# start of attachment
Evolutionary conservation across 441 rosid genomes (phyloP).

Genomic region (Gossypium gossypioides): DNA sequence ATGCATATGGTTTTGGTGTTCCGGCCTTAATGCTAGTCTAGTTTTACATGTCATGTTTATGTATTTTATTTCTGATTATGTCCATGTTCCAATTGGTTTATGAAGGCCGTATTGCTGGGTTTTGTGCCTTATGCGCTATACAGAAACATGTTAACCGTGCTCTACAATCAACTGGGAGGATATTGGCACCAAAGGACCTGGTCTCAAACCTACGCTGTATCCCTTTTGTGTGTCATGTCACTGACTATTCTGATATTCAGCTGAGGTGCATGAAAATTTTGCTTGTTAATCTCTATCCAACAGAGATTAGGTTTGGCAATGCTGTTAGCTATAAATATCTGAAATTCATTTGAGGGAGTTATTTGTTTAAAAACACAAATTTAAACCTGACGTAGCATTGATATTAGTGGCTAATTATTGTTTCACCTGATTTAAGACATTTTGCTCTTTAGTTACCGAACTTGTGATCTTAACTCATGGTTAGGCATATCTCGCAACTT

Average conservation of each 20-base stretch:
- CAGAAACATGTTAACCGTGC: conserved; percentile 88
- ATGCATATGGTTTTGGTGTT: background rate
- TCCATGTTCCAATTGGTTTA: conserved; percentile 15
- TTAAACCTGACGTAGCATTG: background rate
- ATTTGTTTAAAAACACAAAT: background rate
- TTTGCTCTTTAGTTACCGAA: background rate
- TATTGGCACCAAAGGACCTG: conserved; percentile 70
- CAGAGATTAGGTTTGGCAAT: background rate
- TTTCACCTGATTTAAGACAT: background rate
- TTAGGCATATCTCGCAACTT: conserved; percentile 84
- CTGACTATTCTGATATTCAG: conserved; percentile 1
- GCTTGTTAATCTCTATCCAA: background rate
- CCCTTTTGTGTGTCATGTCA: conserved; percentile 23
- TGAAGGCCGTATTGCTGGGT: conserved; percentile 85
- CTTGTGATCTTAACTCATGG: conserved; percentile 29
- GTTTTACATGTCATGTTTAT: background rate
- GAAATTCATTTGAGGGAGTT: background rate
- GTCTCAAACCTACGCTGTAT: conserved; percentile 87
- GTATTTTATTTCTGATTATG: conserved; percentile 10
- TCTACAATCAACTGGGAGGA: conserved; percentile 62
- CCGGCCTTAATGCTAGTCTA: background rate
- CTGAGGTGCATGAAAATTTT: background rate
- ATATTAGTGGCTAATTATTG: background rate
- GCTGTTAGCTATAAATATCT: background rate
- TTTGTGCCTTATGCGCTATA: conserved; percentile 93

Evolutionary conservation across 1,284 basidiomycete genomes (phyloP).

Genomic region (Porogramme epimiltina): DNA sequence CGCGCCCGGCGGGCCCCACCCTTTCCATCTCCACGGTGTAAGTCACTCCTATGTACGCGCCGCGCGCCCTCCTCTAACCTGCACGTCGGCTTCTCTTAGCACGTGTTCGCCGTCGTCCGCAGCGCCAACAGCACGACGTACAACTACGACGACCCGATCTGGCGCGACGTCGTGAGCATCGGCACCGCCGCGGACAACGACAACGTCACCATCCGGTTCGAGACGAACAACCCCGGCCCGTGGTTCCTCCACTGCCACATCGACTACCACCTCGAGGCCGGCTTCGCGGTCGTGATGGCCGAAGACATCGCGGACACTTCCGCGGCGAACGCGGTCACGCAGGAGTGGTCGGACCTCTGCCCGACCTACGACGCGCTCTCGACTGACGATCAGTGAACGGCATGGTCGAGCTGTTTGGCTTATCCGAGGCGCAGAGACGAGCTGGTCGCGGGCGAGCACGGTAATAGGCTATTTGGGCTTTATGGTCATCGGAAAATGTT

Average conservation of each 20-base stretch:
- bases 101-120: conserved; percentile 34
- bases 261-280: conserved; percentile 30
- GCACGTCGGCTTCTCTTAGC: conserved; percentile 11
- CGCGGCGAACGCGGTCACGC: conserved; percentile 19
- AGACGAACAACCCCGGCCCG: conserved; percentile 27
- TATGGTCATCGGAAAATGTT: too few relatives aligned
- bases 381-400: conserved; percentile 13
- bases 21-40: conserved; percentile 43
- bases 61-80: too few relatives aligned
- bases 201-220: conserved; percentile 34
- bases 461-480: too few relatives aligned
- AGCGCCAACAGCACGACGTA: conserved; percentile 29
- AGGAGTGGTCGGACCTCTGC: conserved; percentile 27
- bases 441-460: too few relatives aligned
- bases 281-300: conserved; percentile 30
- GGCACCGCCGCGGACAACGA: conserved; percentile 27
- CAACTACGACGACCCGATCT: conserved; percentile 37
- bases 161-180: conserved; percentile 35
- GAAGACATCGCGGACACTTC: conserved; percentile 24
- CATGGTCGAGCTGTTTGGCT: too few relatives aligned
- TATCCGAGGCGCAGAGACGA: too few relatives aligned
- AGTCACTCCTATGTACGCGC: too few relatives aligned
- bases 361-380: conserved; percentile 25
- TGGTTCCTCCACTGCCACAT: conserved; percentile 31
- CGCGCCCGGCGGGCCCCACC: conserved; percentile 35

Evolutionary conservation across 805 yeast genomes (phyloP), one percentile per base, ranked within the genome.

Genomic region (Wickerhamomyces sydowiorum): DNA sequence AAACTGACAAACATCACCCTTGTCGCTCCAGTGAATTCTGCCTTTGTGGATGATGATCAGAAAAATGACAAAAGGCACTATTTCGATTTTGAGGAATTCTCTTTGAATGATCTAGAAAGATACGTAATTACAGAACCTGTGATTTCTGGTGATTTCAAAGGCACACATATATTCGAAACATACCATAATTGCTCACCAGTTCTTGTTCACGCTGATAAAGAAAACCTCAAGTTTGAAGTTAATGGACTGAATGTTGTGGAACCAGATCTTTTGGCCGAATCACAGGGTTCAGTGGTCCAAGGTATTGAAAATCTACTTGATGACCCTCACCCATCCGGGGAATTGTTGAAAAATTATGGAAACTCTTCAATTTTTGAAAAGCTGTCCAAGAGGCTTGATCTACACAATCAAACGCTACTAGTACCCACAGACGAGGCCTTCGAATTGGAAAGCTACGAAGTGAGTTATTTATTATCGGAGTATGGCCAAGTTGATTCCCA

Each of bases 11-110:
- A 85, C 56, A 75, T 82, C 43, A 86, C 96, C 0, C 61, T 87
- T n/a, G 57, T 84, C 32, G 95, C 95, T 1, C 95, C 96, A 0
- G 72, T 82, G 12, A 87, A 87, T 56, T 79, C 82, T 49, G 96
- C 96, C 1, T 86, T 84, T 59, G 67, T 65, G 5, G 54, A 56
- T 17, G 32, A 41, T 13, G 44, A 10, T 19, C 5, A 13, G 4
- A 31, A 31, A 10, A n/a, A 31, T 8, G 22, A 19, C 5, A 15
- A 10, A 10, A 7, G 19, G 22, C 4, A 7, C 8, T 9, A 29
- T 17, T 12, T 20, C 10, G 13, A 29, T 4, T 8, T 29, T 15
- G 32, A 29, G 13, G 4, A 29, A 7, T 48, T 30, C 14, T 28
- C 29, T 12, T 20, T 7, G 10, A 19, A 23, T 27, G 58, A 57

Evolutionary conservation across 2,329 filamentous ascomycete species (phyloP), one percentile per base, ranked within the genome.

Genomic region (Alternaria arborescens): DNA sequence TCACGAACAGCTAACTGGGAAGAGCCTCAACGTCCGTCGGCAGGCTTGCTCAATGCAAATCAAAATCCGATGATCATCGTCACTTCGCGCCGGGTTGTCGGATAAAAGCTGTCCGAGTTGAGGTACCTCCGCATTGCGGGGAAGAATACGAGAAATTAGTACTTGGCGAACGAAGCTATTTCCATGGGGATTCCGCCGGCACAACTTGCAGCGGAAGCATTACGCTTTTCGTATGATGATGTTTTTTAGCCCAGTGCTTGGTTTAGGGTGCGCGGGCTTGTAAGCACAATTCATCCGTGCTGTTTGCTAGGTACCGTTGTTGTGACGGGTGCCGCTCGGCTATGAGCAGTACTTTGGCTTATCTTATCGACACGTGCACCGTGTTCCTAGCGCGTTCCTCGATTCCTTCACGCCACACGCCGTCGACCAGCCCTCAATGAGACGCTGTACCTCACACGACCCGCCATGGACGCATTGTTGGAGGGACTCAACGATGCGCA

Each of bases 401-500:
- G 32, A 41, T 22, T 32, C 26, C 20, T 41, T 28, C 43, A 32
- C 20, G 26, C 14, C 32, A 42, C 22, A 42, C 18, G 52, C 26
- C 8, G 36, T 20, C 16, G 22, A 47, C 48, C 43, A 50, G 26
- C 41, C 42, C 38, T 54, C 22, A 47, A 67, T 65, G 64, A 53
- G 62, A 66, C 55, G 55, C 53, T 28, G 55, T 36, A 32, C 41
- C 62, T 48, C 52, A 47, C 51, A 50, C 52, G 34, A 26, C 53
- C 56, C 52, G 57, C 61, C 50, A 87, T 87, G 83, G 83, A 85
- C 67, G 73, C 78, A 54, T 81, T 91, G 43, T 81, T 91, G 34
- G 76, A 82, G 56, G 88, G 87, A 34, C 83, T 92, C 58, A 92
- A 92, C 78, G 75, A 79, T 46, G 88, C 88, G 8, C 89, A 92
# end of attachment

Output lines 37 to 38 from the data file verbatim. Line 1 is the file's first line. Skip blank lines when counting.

- TATGGTCATCGGAAAATGTT: too few relatives aligned
- bases 381-400: conserved; percentile 13